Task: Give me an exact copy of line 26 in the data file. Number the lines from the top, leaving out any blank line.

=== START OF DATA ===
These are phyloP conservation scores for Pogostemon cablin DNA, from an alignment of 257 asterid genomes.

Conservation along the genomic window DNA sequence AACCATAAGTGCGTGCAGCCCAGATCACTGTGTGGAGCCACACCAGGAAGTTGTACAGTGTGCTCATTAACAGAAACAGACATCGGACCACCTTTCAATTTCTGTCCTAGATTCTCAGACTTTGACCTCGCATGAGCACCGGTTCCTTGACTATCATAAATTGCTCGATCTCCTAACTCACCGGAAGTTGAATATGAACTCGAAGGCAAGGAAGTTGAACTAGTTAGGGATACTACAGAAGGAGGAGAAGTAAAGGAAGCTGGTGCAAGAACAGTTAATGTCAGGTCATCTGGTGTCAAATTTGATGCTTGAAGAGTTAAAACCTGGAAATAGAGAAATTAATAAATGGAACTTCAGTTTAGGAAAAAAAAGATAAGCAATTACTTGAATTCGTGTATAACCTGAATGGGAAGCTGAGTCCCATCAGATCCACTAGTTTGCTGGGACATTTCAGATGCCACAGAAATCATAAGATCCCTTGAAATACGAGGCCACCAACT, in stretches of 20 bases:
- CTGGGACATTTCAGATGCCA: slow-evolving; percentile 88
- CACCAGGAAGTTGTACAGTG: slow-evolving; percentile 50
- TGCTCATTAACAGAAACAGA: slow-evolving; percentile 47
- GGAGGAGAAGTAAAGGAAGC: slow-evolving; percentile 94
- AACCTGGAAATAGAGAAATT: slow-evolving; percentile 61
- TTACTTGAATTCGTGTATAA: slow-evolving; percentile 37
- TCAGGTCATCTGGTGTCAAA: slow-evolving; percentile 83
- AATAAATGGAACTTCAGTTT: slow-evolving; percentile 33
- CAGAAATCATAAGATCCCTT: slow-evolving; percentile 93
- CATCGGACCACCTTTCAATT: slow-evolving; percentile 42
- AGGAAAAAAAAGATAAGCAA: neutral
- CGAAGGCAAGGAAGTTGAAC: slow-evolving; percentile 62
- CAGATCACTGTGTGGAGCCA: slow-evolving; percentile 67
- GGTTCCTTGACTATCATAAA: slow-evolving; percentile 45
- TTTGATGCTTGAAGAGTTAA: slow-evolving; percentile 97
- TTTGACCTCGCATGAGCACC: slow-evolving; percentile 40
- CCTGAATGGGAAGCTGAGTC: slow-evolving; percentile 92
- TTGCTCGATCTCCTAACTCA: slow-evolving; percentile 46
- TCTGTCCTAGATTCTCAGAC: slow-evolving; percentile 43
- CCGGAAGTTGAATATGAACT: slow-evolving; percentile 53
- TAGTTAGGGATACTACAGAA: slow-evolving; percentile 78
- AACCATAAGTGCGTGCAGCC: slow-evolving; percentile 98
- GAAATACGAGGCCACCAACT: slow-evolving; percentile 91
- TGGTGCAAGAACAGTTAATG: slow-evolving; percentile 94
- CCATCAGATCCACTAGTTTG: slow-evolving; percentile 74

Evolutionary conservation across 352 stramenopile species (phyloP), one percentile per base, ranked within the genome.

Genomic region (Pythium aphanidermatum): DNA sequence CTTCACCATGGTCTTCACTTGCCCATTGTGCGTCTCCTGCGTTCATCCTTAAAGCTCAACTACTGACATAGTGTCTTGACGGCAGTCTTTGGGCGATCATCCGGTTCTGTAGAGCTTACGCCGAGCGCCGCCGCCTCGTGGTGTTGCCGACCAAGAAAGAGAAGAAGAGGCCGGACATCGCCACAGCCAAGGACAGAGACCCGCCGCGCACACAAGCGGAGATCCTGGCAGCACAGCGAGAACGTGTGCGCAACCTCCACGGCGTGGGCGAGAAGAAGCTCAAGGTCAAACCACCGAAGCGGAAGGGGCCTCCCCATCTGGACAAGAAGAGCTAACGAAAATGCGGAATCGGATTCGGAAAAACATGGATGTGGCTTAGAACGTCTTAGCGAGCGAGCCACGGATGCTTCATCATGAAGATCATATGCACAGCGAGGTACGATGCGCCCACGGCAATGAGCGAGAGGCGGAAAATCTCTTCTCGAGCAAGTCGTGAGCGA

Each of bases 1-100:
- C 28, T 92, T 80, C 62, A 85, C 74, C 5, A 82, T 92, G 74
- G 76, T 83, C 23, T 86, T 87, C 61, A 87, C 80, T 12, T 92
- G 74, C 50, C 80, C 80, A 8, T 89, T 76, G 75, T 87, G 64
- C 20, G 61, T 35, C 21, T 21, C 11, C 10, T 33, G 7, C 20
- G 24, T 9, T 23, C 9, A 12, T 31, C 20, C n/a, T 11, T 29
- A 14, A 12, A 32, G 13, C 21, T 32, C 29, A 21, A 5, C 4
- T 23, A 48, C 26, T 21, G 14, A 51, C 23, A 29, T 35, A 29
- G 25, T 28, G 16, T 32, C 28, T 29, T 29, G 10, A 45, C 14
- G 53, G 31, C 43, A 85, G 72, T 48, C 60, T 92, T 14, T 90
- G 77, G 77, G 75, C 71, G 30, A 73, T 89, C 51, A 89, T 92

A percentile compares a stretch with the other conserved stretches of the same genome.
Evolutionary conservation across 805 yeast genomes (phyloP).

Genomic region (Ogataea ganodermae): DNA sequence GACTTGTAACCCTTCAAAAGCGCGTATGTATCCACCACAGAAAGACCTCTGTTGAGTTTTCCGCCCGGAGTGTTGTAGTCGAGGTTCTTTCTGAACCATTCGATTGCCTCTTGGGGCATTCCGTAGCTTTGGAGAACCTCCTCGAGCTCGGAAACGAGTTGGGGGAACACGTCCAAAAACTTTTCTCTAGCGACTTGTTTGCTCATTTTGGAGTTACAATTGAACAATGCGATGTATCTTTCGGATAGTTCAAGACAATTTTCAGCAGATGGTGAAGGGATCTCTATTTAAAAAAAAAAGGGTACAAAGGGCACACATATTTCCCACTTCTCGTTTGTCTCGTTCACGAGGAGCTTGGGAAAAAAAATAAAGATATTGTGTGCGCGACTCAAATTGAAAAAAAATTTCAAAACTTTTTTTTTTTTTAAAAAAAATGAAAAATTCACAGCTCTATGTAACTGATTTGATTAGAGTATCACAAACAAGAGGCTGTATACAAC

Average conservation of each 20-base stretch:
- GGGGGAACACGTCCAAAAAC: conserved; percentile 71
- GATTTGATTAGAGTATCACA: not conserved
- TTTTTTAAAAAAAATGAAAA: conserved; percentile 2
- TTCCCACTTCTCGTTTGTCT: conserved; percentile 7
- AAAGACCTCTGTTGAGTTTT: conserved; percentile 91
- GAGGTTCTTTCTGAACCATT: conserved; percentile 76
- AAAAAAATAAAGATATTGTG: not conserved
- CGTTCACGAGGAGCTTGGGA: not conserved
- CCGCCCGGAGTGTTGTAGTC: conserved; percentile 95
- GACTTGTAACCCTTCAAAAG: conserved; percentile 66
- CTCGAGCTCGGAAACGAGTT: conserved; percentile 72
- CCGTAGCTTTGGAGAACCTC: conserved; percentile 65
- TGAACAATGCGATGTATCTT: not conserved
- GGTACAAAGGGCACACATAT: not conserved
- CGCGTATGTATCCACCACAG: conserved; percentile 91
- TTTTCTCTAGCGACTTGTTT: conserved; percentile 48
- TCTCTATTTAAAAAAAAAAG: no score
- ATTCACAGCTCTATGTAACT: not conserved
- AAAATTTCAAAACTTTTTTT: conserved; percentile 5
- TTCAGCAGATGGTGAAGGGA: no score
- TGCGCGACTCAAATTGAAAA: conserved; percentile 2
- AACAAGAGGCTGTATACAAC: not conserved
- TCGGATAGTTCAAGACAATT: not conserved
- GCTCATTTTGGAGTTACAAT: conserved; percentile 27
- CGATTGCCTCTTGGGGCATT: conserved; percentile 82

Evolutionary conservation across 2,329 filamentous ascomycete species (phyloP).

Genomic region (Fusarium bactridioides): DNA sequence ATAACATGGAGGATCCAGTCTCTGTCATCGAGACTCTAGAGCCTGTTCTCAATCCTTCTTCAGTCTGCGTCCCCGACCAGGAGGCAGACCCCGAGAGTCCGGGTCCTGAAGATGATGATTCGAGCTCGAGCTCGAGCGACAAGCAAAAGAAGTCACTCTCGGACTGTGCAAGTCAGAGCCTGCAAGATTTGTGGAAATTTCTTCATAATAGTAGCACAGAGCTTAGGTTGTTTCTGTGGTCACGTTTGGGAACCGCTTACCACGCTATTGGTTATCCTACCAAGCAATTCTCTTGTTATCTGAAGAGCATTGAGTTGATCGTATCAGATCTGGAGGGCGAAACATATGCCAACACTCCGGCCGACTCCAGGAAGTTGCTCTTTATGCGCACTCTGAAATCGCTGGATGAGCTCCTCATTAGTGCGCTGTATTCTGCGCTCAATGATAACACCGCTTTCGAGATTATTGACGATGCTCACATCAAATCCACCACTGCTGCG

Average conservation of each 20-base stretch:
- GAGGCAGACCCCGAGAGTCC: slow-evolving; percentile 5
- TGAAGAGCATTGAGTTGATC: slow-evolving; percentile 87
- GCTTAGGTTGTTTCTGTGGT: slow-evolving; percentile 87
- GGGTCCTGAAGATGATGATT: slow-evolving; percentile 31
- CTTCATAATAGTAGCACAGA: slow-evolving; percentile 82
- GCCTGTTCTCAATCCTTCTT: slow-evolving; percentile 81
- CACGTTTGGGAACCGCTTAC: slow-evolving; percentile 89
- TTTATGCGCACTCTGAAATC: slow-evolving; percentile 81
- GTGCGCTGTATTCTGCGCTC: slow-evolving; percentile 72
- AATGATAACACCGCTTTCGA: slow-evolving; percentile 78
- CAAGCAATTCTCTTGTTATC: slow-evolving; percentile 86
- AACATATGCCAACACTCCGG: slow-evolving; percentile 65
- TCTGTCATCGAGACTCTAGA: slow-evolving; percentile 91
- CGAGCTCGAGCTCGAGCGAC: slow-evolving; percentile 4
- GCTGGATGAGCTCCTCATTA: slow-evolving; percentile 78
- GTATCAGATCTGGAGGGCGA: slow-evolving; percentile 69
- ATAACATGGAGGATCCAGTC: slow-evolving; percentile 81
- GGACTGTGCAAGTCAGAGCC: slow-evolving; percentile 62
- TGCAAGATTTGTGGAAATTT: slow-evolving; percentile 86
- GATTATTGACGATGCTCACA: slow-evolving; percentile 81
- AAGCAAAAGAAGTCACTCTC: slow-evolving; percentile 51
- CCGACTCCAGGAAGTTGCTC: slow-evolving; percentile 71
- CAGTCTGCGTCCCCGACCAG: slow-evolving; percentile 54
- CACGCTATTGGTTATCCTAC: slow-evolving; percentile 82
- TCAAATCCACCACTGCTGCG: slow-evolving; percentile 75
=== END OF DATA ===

- TGGTGCAAGAACAGTTAATG: slow-evolving; percentile 94